Asian Art Museum
- Introduction to Korea
- Vessel in the shape of a duck
- Introduction to Korean Buddhism
- Guardian King of the West
- Guardian King of the West (Gwangmok cheonwang)
- The Goryeo dynasty (918–1392)
- Ewer with lid
- Reviving traditional Korean celadons
- The Joseon dynasty (1392–1910)
- Moon jar
- Jar with tiger and magpie
- Nine Cloud Dream
- Confucian scholar's house
- Royal palaces of Seoul
- Making mother-of-pearl lacquerware
Guardian King of the West (Gwangmok cheonwang)
The Buddhist nun Jae-u began this painting in Korea in 2002, hoping to present it to the Asian Art Museum after its move to the new Civic Center location in 2003. She finished the work during her residency at the Museum in autumn of 2003, painting the deity's eyes last, as is customary. A symbolic "eye-opening" ceremony was held on December 20, 2003.
In Korean Buddhist temples, representations of the Guardian King of the West (Gwangmok cheonwang) and of the Guardian Kings of the other three directions are often placed at the Gate of the Heavenly Kings (Cheonwang-mun) as it is believed they will protect the temple, the priests, the lay worshipers, and the religion itself. Jae-u followed the iconographic rules for such paintings, representing this deity as a warrior wearing armor and holding his traditional attributes, a dragon and a jewel. She made her own choice of both the colors of the armor and the details of the patterns and motifs throughout the painting.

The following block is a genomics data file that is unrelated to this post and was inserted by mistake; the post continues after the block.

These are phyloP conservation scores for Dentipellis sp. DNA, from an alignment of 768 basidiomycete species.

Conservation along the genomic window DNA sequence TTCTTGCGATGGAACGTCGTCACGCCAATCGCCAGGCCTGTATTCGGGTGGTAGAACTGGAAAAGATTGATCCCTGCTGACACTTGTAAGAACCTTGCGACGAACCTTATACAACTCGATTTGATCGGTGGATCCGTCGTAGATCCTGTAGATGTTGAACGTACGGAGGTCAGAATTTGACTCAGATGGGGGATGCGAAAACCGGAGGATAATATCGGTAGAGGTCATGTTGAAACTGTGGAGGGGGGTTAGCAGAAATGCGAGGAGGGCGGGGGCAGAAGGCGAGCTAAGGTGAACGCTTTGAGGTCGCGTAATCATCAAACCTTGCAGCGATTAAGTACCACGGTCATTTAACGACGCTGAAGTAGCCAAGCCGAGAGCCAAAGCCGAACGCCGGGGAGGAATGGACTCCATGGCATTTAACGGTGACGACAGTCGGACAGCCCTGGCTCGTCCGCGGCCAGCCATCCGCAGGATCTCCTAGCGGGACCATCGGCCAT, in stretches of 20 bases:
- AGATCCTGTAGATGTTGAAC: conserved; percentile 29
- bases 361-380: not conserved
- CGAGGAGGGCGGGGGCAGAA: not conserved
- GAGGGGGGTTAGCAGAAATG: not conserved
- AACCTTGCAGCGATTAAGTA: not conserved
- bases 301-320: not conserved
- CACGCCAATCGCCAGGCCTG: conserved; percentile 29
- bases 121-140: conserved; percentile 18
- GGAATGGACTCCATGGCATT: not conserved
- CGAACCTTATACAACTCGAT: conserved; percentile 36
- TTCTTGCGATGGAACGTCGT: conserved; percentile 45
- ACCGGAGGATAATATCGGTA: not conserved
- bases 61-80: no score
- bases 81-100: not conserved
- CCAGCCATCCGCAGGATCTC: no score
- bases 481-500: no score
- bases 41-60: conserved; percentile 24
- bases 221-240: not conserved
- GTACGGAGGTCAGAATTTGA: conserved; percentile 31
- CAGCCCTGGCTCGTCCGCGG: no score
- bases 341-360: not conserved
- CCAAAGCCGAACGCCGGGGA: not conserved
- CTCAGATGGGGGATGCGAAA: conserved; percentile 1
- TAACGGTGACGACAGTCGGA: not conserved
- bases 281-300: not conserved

The preparation of the painting surface alone took some three months. Jae-u first glued together six layers of Korean mulberry paper; the top layer contained her drawing of the image. She added each layer of paper only after making sure the glue on those beneath was completely dry. Finally, she glued a layer of cloth over the paper and traced on it an outline of the drawing, which showed through faintly from the top layer of paper.
In all her works, Jae-u uses mineral pigments, Korean mulberry papers, and glue that she makes herself. She strongly believes that all Buddhist paintings ought to be done by monk- or nun-artists.
Want to join the conversation?
- What are the dimensions of this piece?(2 votes)
- According to the museum: H. 136 1/4 in x W. 85 1/2 in, H. 346.1 cm x W. 217.2 cm (overall)(7 votes)
- Would a monk artist or nun artist ever sell such a beautiful work of art such as this for the sake of being displayed in one's own private dwelling? Or are these sorts of artworks intended to be on public display primarily?(2 votes)
- It isn't for private ownership, it is a religious artifact.(2 votes)
- what is Mulberry paper made out of?(1 vote)
- is it monk artist or nun artist(1 vote)
- monks genrally do painting but i could be someone else(1 vote)
- I am familiar with rice paper but have a hard time coceptualizing mulberry paper. Can you tell me anything about it?(1 vote)
- paper made from the bark of the Mulberry tree. Mulberry paper, also known as Kozo paper, provides a luxurious foundation for many art, craft and design projects.
- I could speak korean but computer couldn´t type korean(0 votes)
- what computer do u use if u use use cromebook just change the keyboard in settings and with any other computer i think it works(1 vote)
- Why is this so important?(0 votes)